Comet Lake-H was pretty likely intended to go up to 10, but was cut back to 8, presumably over the power draw. Rocket Lake on mobile may end up being canned for the same reason.
 
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coercitiv

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Jan 24, 2014
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Third image. Allows big core to be even bigger than it could be* for highest ST performance while the many small cores are for not sacrificing MT performance.

It's a sort of task specialization but for the multi-core era.

*Let's say w/o hybrid GC is 20% faster than WC, but with it rather than having 16 of those cores, you would have GC cores that are 40% faster than WC but only 8 of them, and 8 Gracemont that adds to MT performance(and each outperforming SKL by 5% or so).
I don't buy this, not for performance in consumer desktops. The ratio between small and big cores doesn't bring that much of an advantage if you take into consideration the higher thread count needed to reach optimal throughput, not to mention the fact that it likely requires tasks with low MT diminishing returns to get there.

Did some napkin math last night while reading this thread, so I'll just copy-paste it bellow. If we assume GC = 1.5x Skylake IPC and Gracemont = 1x Skylake IPC, SMT yields at 20%, let's compare throughput potential and topology constraints:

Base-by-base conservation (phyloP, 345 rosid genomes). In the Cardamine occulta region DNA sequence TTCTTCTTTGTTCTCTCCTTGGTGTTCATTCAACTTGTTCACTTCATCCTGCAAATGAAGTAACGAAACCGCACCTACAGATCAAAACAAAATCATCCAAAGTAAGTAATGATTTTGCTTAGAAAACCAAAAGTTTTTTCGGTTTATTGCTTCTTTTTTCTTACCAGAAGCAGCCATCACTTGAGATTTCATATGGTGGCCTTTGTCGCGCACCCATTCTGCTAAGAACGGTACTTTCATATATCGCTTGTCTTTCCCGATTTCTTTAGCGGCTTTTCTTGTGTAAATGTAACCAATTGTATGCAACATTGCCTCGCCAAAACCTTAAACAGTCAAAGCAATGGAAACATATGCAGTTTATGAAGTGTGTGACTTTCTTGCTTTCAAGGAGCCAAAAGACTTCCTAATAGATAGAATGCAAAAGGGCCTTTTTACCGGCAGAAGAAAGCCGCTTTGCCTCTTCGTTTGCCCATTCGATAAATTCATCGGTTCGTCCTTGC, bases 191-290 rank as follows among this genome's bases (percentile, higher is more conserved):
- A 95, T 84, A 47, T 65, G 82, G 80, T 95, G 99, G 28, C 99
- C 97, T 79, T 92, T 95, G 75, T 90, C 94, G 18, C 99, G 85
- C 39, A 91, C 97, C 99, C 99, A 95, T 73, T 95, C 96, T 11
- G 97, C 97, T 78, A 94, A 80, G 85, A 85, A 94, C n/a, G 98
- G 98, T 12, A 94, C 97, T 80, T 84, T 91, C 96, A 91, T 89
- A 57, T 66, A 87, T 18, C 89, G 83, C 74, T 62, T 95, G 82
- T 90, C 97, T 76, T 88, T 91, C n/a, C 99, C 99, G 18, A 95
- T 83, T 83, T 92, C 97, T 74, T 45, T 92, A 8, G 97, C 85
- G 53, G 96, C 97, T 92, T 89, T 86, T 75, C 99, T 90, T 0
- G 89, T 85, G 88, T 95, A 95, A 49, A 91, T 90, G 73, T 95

Code:
8 big + 8 small (1x area)
8 x 1.5 x 1.2 = 14.4
8 x 1 = 8
Throughput @ 24T = 22.4
Throughput @ 16T = 20
Throughput @ 12T = 16
Will require dual ring bus, some kind of mesh or new type of interconnect.
Latency sensitive tasks will probably run only on the big cluster for best results.

10 big (1x area)
10 x 1.5 x 1.2 = 18
Throughput @ 24T ~ 18
Throughput @ 16T = 16.8
Throughput @ 12T = 15.6
Same old ring bus, all cores readily available for everything.

12 big (1.2X area)
12 x 1.5 x 1.2 = 21.6
Throughput @ 24T = 21.6
Throughput @ 16T = 19.2
Throughput @ 12T = 18
Maybe too much of a stretch for ring bus, maybe still doable.

8 big + 16 small (1.2X area)
Throughput @ 32T = 30.4
Throughput @ 24T = 28
Throughput @ 16T = 20
Throughput @ 12T = 16
Some observations:
  • 12T workloads would work just as well on 10 big as on 8+8
  • 8+8 will likely use only the big cores in gaming, pure 8 big core chips will be smaller and just as fast
  • 12 big can match 8+8 in throughput, incidentally this may look a lot like Alder Lake vs. Zen 4
  • 8+16 really starts to shine in MT, but is 32T a consumer load anymore?
I couldn't cover the influence of power savings brought by the small cores, but then again we'd have to take other things into consideration as well:
  • small cores may or may not reach big core frequency, meaning the math is purely about max potential anyway
  • significant changes in interconnect may actually offset power gains brought by a relatively small cluster of 8 small cores
  • it's power on enthusiast desktop, we're playing with 150-200W right not and don't seem to mind... so why start caring now?